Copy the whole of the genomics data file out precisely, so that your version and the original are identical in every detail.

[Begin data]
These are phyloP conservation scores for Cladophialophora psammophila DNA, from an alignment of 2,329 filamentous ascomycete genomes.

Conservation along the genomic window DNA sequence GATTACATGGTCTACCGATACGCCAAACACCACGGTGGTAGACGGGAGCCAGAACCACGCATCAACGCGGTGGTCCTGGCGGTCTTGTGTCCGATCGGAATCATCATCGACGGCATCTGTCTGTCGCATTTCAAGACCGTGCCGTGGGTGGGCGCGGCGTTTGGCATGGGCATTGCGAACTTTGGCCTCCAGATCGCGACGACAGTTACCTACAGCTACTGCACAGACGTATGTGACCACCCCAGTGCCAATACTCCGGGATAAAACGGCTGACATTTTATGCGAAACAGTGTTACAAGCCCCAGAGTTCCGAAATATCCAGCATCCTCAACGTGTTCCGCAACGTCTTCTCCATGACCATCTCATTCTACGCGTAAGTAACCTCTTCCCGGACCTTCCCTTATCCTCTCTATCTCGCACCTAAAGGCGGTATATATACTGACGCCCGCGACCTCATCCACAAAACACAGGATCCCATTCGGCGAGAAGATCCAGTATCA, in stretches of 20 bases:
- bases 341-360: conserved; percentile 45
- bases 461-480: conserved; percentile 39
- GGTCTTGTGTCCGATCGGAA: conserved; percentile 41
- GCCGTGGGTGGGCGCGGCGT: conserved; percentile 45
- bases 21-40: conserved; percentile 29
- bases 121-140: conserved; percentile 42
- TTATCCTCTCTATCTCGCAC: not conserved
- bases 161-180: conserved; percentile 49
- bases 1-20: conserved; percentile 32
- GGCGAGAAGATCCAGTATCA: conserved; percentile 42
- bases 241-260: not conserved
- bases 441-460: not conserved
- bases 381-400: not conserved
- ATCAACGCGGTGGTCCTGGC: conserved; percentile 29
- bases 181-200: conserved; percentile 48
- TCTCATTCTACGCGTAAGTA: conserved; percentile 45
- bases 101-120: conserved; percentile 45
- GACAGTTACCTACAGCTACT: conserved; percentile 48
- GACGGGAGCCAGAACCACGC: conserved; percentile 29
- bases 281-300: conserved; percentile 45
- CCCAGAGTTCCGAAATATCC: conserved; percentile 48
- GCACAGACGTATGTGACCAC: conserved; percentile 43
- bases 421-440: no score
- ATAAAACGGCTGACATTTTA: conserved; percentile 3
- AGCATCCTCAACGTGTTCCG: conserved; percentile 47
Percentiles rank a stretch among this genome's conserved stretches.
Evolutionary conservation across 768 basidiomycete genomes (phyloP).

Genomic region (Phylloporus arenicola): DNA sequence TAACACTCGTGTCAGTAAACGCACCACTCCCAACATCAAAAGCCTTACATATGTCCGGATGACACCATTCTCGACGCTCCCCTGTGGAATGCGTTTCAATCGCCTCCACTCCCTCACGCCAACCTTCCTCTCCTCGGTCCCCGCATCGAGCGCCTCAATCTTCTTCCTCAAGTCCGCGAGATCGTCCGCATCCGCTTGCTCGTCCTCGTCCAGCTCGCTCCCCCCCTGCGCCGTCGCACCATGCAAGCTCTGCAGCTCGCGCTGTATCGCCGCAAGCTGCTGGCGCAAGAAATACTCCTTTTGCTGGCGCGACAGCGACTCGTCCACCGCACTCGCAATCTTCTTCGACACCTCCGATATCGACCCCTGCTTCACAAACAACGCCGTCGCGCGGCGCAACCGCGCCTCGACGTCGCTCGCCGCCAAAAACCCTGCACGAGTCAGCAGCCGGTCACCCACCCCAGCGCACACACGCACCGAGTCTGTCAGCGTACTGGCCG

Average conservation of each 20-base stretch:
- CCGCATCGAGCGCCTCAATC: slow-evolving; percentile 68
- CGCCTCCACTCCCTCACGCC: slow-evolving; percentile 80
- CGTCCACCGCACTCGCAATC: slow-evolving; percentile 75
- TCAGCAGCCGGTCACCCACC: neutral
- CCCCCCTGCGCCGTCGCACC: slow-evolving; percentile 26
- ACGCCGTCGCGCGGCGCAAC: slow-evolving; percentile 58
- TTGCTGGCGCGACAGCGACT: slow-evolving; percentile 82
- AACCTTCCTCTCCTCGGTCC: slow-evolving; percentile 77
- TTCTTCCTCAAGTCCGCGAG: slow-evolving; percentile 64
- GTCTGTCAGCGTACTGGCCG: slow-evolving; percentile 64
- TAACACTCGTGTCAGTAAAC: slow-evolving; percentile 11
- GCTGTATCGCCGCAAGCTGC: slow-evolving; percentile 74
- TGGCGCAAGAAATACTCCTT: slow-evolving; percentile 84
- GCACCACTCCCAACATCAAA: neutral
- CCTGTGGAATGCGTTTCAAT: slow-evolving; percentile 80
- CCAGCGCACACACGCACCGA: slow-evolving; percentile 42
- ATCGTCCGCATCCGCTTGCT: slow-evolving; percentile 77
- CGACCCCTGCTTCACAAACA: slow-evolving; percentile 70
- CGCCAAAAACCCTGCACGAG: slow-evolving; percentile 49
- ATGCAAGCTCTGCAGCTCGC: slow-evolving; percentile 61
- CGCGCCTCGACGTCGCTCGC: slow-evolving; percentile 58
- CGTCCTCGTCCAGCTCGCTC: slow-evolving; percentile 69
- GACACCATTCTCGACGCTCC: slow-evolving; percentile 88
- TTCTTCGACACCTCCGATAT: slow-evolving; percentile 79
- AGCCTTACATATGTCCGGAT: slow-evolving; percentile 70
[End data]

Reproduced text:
These are phyloP conservation scores for Cladophialophora psammophila DNA, from an alignment of 2,329 filamentous ascomycete genomes.

Conservation along the genomic window DNA sequence GATTACATGGTCTACCGATACGCCAAACACCACGGTGGTAGACGGGAGCCAGAACCACGCATCAACGCGGTGGTCCTGGCGGTCTTGTGTCCGATCGGAATCATCATCGACGGCATCTGTCTGTCGCATTTCAAGACCGTGCCGTGGGTGGGCGCGGCGTTTGGCATGGGCATTGCGAACTTTGGCCTCCAGATCGCGACGACAGTTACCTACAGCTACTGCACAGACGTATGTGACCACCCCAGTGCCAATACTCCGGGATAAAACGGCTGACATTTTATGCGAAACAGTGTTACAAGCCCCAGAGTTCCGAAATATCCAGCATCCTCAACGTGTTCCGCAACGTCTTCTCCATGACCATCTCATTCTACGCGTAAGTAACCTCTTCCCGGACCTTCCCTTATCCTCTCTATCTCGCACCTAAAGGCGGTATATATACTGACGCCCGCGACCTCATCCACAAAACACAGGATCCCATTCGGCGAGAAGATCCAGTATCA, in stretches of 20 bases:
- bases 341-360: conserved; percentile 45
- bases 461-480: conserved; percentile 39
- GGTCTTGTGTCCGATCGGAA: conserved; percentile 41
- GCCGTGGGTGGGCGCGGCGT: conserved; percentile 45
- bases 21-40: conserved; percentile 29
- bases 121-140: conserved; percentile 42
- TTATCCTCTCTATCTCGCAC: not conserved
- bases 161-180: conserved; percentile 49
- bases 1-20: conserved; percentile 32
- GGCGAGAAGATCCAGTATCA: conserved; percentile 42
- bases 241-260: not conserved
- bases 441-460: not conserved
- bases 381-400: not conserved
- ATCAACGCGGTGGTCCTGGC: conserved; percentile 29
- bases 181-200: conserved; percentile 48
- TCTCATTCTACGCGTAAGTA: conserved; percentile 45
- bases 101-120: conserved; percentile 45
- GACAGTTACCTACAGCTACT: conserved; percentile 48
- GACGGGAGCCAGAACCACGC: conserved; percentile 29
- bases 281-300: conserved; percentile 45
- CCCAGAGTTCCGAAATATCC: conserved; percentile 48
- GCACAGACGTATGTGACCAC: conserved; percentile 43
- bases 421-440: no score
- ATAAAACGGCTGACATTTTA: conserved; percentile 3
- AGCATCCTCAACGTGTTCCG: conserved; percentile 47
Percentiles rank a stretch among this genome's conserved stretches.
Evolutionary conservation across 768 basidiomycete genomes (phyloP).

Genomic region (Phylloporus arenicola): DNA sequence TAACACTCGTGTCAGTAAACGCACCACTCCCAACATCAAAAGCCTTACATATGTCCGGATGACACCATTCTCGACGCTCCCCTGTGGAATGCGTTTCAATCGCCTCCACTCCCTCACGCCAACCTTCCTCTCCTCGGTCCCCGCATCGAGCGCCTCAATCTTCTTCCTCAAGTCCGCGAGATCGTCCGCATCCGCTTGCTCGTCCTCGTCCAGCTCGCTCCCCCCCTGCGCCGTCGCACCATGCAAGCTCTGCAGCTCGCGCTGTATCGCCGCAAGCTGCTGGCGCAAGAAATACTCCTTTTGCTGGCGCGACAGCGACTCGTCCACCGCACTCGCAATCTTCTTCGACACCTCCGATATCGACCCCTGCTTCACAAACAACGCCGTCGCGCGGCGCAACCGCGCCTCGACGTCGCTCGCCGCCAAAAACCCTGCACGAGTCAGCAGCCGGTCACCCACCCCAGCGCACACACGCACCGAGTCTGTCAGCGTACTGGCCG

Average conservation of each 20-base stretch:
- CCGCATCGAGCGCCTCAATC: slow-evolving; percentile 68
- CGCCTCCACTCCCTCACGCC: slow-evolving; percentile 80
- CGTCCACCGCACTCGCAATC: slow-evolving; percentile 75
- TCAGCAGCCGGTCACCCACC: neutral
- CCCCCCTGCGCCGTCGCACC: slow-evolving; percentile 26
- ACGCCGTCGCGCGGCGCAAC: slow-evolving; percentile 58
- TTGCTGGCGCGACAGCGACT: slow-evolving; percentile 82
- AACCTTCCTCTCCTCGGTCC: slow-evolving; percentile 77
- TTCTTCCTCAAGTCCGCGAG: slow-evolving; percentile 64
- GTCTGTCAGCGTACTGGCCG: slow-evolving; percentile 64
- TAACACTCGTGTCAGTAAAC: slow-evolving; percentile 11
- GCTGTATCGCCGCAAGCTGC: slow-evolving; percentile 74
- TGGCGCAAGAAATACTCCTT: slow-evolving; percentile 84
- GCACCACTCCCAACATCAAA: neutral
- CCTGTGGAATGCGTTTCAAT: slow-evolving; percentile 80
- CCAGCGCACACACGCACCGA: slow-evolving; percentile 42
- ATCGTCCGCATCCGCTTGCT: slow-evolving; percentile 77
- CGACCCCTGCTTCACAAACA: slow-evolving; percentile 70
- CGCCAAAAACCCTGCACGAG: slow-evolving; percentile 49
- ATGCAAGCTCTGCAGCTCGC: slow-evolving; percentile 61
- CGCGCCTCGACGTCGCTCGC: slow-evolving; percentile 58
- CGTCCTCGTCCAGCTCGCTC: slow-evolving; percentile 69
- GACACCATTCTCGACGCTCC: slow-evolving; percentile 88
- TTCTTCGACACCTCCGATAT: slow-evolving; percentile 79
- AGCCTTACATATGTCCGGAT: slow-evolving; percentile 70